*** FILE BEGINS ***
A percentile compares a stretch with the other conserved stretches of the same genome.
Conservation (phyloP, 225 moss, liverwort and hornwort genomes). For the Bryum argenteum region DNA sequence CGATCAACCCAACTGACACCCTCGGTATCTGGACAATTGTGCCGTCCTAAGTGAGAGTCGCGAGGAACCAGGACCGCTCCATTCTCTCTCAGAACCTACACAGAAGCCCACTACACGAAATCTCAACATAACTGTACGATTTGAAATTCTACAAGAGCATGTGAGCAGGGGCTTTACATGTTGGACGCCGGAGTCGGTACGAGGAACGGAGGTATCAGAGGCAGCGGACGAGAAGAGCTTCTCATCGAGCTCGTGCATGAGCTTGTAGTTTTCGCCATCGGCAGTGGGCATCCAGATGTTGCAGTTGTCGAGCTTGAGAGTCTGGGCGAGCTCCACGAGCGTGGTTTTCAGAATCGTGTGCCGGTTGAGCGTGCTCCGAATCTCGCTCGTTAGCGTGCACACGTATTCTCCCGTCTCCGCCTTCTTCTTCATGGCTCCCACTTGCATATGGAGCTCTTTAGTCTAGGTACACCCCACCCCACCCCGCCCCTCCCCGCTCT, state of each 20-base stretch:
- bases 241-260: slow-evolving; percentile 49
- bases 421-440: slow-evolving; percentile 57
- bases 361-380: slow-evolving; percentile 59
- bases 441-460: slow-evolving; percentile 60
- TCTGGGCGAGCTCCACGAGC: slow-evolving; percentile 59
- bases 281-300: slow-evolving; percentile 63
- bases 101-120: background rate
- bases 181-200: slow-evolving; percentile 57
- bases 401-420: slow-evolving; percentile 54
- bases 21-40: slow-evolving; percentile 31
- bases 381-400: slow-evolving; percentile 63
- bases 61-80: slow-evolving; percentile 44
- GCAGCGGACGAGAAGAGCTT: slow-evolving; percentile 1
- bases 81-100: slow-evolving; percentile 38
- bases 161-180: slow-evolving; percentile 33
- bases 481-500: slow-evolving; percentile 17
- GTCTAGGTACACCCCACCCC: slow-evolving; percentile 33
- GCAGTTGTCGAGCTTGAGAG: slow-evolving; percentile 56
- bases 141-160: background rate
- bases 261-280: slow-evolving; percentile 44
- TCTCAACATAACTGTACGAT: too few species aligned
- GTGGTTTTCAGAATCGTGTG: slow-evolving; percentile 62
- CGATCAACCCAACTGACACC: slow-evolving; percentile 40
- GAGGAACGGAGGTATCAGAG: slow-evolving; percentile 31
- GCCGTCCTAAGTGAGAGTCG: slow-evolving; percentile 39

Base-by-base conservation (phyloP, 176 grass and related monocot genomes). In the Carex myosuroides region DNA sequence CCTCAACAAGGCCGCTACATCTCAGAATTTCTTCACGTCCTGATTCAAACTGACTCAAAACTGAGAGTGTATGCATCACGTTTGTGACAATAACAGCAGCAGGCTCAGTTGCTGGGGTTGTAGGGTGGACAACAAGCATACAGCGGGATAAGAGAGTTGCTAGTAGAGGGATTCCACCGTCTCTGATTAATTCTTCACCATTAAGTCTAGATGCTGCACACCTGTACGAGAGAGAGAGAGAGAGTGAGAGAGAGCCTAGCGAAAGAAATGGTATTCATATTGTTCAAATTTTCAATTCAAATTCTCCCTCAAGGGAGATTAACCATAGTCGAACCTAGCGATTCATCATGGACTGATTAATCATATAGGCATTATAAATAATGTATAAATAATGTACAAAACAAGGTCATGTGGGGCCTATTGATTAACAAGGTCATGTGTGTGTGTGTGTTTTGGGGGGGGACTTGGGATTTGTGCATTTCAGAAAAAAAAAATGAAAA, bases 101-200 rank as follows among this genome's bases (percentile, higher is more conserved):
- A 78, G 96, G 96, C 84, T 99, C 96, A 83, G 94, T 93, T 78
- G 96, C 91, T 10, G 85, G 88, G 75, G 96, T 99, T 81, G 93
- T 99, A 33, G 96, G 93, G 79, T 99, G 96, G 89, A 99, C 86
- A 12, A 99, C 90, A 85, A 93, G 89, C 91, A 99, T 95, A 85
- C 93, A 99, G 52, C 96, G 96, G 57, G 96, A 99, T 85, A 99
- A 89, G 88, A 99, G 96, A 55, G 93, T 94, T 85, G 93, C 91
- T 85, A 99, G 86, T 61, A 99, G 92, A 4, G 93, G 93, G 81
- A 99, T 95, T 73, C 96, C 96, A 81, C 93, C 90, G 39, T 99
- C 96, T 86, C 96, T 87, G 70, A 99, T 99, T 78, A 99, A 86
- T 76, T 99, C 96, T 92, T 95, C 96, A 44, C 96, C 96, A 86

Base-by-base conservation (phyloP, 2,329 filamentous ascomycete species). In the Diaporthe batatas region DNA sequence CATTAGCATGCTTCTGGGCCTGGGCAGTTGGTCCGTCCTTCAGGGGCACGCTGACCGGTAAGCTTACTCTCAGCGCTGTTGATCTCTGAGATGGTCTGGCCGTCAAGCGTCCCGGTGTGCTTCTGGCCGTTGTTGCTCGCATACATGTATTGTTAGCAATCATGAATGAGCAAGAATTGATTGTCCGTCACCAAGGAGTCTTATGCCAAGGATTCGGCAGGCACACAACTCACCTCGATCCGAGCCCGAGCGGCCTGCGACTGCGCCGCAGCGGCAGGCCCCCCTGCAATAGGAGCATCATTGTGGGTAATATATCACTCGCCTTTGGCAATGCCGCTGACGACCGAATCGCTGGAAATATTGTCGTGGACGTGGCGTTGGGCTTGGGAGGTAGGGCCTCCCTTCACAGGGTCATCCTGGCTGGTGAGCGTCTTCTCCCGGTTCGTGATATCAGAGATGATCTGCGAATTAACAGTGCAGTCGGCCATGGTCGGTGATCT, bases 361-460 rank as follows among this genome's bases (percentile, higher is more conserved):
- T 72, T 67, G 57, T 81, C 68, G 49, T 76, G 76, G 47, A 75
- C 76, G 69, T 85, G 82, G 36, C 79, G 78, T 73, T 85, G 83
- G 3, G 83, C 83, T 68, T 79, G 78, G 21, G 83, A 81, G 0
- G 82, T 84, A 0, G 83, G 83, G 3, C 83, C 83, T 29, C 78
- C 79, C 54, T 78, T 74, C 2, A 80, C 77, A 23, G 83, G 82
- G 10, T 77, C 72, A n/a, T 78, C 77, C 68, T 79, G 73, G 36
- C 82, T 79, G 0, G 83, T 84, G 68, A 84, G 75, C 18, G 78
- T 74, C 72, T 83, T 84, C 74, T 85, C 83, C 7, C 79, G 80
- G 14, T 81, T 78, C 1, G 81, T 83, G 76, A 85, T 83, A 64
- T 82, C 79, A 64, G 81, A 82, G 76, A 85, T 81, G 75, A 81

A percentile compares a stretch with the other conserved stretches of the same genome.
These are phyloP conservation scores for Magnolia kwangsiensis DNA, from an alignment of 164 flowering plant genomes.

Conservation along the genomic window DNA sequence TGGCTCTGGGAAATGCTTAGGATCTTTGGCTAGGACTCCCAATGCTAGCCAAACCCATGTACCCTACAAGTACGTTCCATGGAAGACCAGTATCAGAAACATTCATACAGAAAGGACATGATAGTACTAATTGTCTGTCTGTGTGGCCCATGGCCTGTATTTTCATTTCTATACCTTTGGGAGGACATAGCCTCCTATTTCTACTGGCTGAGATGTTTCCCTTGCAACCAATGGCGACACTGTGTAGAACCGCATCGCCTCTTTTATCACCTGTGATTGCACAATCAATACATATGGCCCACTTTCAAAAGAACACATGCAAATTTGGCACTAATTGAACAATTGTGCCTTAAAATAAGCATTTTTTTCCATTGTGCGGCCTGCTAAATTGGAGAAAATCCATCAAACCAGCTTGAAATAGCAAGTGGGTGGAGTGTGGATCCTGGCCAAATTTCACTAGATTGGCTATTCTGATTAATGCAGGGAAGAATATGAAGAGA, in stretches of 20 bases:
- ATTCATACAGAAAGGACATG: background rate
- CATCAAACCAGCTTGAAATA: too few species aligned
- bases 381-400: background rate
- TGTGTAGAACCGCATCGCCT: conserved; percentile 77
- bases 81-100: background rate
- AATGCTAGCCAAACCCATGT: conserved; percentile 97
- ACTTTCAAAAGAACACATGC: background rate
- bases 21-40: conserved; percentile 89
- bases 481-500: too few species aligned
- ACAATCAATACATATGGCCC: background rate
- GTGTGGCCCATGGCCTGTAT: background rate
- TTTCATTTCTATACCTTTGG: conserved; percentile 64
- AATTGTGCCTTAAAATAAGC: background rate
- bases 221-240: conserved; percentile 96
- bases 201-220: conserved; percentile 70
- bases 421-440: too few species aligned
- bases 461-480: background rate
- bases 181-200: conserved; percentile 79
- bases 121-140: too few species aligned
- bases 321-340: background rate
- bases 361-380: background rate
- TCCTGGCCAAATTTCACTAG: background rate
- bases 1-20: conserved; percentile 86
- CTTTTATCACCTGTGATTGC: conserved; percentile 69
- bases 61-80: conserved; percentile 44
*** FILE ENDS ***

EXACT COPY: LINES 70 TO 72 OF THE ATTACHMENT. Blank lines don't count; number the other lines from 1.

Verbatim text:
- bases 181-200: conserved; percentile 79
- bases 121-140: too few species aligned
- bases 321-340: background rate